“Enter this place, passerby,” Michael Glickman said on January 29, “and meet those who survived the nightmare. Meet them, and learn from them.”
He stood temporarily in near-darkness, on a nearly empty stage. Projected behind him, the face of the late Elie Wiesel, author of those words, loomed in triplicate: Light, shadowed, and almost fully obscured.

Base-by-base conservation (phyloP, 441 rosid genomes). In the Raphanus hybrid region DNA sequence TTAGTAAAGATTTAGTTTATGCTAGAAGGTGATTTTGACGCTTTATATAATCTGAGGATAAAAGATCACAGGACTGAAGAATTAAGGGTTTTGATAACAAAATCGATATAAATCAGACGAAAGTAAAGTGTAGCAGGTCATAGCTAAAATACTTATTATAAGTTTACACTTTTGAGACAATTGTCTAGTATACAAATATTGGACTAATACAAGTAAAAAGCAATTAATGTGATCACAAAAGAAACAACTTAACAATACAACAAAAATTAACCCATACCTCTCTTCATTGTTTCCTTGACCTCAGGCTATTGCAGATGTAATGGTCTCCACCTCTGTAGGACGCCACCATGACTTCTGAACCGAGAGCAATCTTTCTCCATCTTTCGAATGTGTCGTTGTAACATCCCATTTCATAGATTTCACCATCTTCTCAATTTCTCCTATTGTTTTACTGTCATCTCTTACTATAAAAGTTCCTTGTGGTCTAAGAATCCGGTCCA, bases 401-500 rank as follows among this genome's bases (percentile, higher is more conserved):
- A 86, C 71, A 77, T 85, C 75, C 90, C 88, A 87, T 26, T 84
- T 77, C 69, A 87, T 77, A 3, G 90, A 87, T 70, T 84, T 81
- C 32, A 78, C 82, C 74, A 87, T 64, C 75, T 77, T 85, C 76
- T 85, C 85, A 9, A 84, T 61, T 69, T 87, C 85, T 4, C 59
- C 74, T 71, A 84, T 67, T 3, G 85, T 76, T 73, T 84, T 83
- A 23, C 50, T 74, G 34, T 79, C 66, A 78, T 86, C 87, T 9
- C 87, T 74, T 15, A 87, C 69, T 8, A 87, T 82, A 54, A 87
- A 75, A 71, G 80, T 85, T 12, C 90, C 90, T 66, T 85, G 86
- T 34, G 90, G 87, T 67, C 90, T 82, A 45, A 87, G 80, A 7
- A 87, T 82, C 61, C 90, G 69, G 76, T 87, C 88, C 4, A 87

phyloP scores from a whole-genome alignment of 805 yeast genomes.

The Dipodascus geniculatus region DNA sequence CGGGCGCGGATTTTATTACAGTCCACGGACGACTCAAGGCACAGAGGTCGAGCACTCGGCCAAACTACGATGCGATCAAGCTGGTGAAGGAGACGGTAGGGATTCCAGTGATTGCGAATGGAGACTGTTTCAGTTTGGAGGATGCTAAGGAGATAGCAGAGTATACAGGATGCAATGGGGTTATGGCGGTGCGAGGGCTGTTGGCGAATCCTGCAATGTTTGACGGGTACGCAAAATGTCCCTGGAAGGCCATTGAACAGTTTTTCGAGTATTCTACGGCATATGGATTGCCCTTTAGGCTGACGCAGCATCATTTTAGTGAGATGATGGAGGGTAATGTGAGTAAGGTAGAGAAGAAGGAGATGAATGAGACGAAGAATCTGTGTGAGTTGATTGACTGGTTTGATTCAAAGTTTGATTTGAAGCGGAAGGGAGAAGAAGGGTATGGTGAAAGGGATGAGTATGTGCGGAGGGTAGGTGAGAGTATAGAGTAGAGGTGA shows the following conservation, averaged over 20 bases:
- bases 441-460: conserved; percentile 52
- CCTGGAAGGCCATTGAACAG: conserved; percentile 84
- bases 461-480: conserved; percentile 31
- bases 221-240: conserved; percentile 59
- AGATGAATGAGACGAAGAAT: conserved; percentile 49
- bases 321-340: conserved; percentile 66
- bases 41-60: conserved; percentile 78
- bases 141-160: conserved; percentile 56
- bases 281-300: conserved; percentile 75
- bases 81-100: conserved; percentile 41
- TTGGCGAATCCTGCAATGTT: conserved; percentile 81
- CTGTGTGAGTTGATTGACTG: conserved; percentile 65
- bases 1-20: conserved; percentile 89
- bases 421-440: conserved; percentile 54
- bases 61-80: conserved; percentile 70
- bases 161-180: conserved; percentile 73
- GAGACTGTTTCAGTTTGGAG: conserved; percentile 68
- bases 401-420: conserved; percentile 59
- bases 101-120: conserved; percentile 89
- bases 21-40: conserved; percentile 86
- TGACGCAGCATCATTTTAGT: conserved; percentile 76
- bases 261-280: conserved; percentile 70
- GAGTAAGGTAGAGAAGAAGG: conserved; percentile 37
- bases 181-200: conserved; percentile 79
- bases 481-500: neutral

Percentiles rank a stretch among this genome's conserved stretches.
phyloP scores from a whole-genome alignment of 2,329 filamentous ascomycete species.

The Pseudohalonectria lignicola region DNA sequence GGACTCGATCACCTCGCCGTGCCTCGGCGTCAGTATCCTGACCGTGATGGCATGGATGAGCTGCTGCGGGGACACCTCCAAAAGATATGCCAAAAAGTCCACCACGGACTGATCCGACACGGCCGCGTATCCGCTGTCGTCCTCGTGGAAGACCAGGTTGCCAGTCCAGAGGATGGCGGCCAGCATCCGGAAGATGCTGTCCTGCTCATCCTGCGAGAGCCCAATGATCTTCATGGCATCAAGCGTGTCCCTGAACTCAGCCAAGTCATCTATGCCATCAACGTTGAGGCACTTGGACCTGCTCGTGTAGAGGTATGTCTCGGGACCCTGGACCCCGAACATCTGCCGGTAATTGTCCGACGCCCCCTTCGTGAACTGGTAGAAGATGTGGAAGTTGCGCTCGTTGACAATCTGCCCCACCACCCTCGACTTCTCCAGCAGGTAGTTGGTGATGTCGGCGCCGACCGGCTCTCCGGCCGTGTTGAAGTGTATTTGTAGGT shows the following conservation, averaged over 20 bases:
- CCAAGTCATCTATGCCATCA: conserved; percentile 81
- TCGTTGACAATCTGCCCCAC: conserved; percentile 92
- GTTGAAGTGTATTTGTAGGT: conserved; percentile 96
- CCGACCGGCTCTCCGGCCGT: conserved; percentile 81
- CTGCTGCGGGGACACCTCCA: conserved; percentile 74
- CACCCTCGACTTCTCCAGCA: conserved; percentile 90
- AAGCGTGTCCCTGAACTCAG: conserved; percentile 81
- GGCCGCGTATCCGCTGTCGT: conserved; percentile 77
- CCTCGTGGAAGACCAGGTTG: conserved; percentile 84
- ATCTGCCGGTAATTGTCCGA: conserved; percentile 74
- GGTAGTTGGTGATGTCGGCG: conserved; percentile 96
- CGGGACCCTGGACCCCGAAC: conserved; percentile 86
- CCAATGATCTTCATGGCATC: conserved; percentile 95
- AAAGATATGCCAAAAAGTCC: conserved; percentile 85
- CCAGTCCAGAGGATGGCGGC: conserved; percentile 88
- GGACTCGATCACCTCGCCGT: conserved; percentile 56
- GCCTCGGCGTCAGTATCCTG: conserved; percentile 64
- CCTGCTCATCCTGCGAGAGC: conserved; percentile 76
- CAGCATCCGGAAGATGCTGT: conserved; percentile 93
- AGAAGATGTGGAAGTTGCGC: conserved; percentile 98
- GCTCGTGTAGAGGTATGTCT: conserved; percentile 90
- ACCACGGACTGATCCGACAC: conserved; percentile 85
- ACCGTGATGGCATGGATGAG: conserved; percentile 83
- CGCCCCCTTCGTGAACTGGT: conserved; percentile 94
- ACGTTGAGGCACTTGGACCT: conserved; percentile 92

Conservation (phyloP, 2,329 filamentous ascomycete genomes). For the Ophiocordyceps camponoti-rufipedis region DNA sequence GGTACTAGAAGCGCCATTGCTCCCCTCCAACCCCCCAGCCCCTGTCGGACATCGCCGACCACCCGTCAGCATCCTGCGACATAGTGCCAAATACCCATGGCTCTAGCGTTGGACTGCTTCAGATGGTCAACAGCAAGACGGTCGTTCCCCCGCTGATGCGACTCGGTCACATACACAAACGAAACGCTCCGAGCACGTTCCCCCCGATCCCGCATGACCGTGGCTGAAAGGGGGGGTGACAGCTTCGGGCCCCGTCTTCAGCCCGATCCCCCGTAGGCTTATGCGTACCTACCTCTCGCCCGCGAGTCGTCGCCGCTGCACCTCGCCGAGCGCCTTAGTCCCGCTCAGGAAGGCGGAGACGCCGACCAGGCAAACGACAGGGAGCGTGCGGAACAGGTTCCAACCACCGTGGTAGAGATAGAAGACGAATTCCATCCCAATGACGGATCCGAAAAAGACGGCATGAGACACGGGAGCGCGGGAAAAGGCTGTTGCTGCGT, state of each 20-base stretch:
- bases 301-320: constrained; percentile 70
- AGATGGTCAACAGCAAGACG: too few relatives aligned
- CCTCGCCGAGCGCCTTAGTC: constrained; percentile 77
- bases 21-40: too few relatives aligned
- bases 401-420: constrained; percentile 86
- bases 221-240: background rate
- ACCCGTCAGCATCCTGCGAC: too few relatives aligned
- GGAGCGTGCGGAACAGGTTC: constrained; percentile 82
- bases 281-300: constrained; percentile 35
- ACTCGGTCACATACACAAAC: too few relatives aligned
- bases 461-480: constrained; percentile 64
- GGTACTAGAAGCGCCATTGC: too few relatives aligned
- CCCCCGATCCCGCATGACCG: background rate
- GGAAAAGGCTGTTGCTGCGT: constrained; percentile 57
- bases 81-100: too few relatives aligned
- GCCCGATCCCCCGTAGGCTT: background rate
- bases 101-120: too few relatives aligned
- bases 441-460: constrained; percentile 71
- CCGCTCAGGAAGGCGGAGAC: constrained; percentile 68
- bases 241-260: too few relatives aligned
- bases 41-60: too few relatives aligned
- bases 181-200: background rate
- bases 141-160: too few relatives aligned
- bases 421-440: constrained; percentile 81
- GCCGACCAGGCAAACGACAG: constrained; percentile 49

Glickman, President and CEO of Manhattan’s Museum of Jewish Heritage – A Living Memorial to the Holocaust, was introducing a program at the Museum designed to honor both the memory of Wiesel, the Nobel Peace Prize-winning champion of Holocaust remembrance who passed away this past July, and International Holocaust Remembrance Day, which had occurred two days prior, on January 27. (The program was co-produced by the National Yiddish Theatre Folksbiene.) Over the next several hours, a parade of cultural luminaries, politicians, artists, survivors of atrocities across the globe, and more would read the entire text of Wiesel’s “Night” aloud.